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Member template function specialization in a template class

P: n/a
Greetings. Please, take a look to the next code, where I have a problem with
specialization of class member functions.

// ########## CPrinter.h ##########
#ifndef PRINTER_H
#define PRINTER_H

enum TPrintPolicy { POLICY1 = 0, POLICY2 };

template <typename T>
class CPrinter
{
public:
template <TPrintPolicy P> void Print (T const value);
};

#include "CPrinter.cpp"
#endif

// ########## CPrinter.cpp ##########
#include <iostream>
using std::cout;
using std::endl;

template <typename T>
template <TPrintPolicy P>
void
CPrinter <T>::Print <P> (T const value)
{
cout << "CPrinter <T>::Print <P> prints " << value << " value." << endl;
}

template <typename T>
template <>
void
CPrinter <T>::Print <POLICY1> (T const value)
{
cout << "CPrinter <T>::Print <POLICY1> prints " << value << " value." <<
endl;
}

// ########## MyClass.h ##########
#ifndef MY_CLASS_H
#define MY_CLASS_H

class MyClass
{
public:
void Foo ();
};

#endif

// ########## MyClass.cpp ##########
#include "MyClass.h"
#include "CPrinter.h"

void
MyClass::Foo ()
{
CPrinter <int> printer;
printer.Print <POLICY2> (5);
}

// ########## main.cpp ##########
#include "MyClass.h"
#include "CPrinter.h"

int
main (int argn, char ** argv)
{
CPrinter <int> printer;
printer.Print <POLICY1> (4);

MyClass x;
x.Foo();

return 0;
}

I've tried this with Microsoft Visual C++ .NET (7.x). If I comment the
CPrinter <T>::Print <POLICY1> specialized implementation (in CPrinter.cpp),
this source builds and runs fine. However, compiler returns errors when
including that specialization of CPrinter <T>::Print member function. As a
remarkable note, I've noticed that the number of errors returned by the
compiler increases when changing the order of the two #include in the
main.cpp file, with new "MyClass not defined" like errors.

Could someone say me what is happening here? Is there any right way to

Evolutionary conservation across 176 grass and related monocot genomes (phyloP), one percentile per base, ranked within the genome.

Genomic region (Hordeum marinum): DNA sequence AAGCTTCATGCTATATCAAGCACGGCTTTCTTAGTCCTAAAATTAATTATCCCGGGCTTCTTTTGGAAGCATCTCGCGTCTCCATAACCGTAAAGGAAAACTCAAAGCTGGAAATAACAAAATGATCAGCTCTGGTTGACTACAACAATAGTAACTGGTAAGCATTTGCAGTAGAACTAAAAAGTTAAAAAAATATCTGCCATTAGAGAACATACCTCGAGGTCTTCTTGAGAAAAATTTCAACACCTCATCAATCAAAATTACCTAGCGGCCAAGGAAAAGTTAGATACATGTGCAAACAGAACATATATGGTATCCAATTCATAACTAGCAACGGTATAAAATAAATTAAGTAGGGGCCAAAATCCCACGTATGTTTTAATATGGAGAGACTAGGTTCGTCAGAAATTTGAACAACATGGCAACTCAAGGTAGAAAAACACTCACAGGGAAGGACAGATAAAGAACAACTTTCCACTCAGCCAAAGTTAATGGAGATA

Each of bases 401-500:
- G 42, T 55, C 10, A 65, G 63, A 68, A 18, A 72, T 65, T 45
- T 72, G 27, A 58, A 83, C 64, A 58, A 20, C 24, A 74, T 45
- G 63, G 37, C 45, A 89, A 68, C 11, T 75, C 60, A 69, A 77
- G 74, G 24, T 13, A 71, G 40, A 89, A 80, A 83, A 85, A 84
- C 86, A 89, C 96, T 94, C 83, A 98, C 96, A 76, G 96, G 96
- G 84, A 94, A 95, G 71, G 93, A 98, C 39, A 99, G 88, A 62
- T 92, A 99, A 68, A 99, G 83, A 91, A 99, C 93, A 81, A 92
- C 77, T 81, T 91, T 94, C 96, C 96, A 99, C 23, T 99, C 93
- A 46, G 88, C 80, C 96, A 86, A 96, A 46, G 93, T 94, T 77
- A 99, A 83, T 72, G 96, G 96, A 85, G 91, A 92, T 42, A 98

specialize the template CPrinter <T>::Print method?

Thank you vey much in advance.
Jul 23 '05 #1
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3 Replies


P: n/a
"Ruben Campos" <Ru**********@robotica.uv.es> wrote in message
news:cu**********@peque.uv.es...
// ########## CPrinter.h ##########
#ifndef PRINTER_H
#define PRINTER_H

enum TPrintPolicy { POLICY1 = 0, POLICY2 };

template <typename T>
class CPrinter
{
public:
template <TPrintPolicy P> void Print (T const value);
};

#include "CPrinter.cpp"
#endif

// ########## CPrinter.cpp ##########
#include <iostream>
using std::cout;
using std::endl;

template <typename T>
template <TPrintPolicy P>
void
CPrinter <T>::Print <P> (T const value)
{
cout << "CPrinter <T>::Print <P> prints " << value << " value." <<
endl;
}

template <typename T>
template <>
void
CPrinter <T>::Print <POLICY1> (T const value)
{
cout << "CPrinter <T>::Print <POLICY1> prints " << value << " value."
<< endl;
}

// ########## MyClass.h ##########
#ifndef MY_CLASS_H
#define MY_CLASS_H

class MyClass
{
public:
void Foo ();
};

#endif

// ########## MyClass.cpp ##########
#include "MyClass.h"
#include "CPrinter.h"

void
MyClass::Foo ()
{
CPrinter <int> printer;
printer.Print <POLICY2> (5);
}

// ########## main.cpp ##########
#include "MyClass.h"
#include "CPrinter.h"

int
main (int argn, char ** argv)
{
CPrinter <int> printer;
printer.Print <POLICY1> (4);

MyClass x;
x.Foo();

return 0;
}

I've tried this with Microsoft Visual C++ .NET (7.x). If I comment the
CPrinter <T>::Print <POLICY1> specialized implementation (in
CPrinter.cpp), this source builds and runs fine. However, compiler returns
errors when including that specialization of CPrinter <T>::Print member
function. As a remarkable note, I've noticed that the number of errors
returned by the compiler increases when changing the order of the two
#include in the main.cpp file, with new "MyClass not defined" like errors.

Could someone say me what is happening here? Is there any right way to
specialize the template CPrinter <T>::Print method?


One of the non-standards conforming issues with VC++ .NET is that it
requires template members to be defined within the template, inline style
(notes on standards conformance can be found in the documentation under
Visual C++ -> Visual C++ Reference -> C/C++ Languages -> C++ Language
Reference -> Standard Compliance Issues in Visual C++). Try moving the
definitions of the function and its specialisation into the class
definition. It is possible that the dependency of the errors on the order of
the #includes is to do with the compiler skipping the declaration of MyClass
in attempting to recover from errors raised in CPrinter.h (while compiling
main.cpp). HTH,

Richard Asbury
Jul 23 '05 #2

P: n/a
rasbury wrote:
[redacted]


That's only in VC.NET 2002 (7.0). 7.1's docs say that it's been fixed.

Jul 23 '05 #3

P: n/a
> template <typename T>
template <>
void
CPrinter <T>::Print <POLICY1> (T const value)
{
cout << "CPrinter <T>::Print <POLICY1> prints " << value << " value." << endl;
}


The standard says that you have to fully specialize an enclosing
template before an enclosed one. But there are workarounds:
http://groups.google.se/groups?hl=sv...25C3%25B6kning

Daniel

Jul 23 '05 #4

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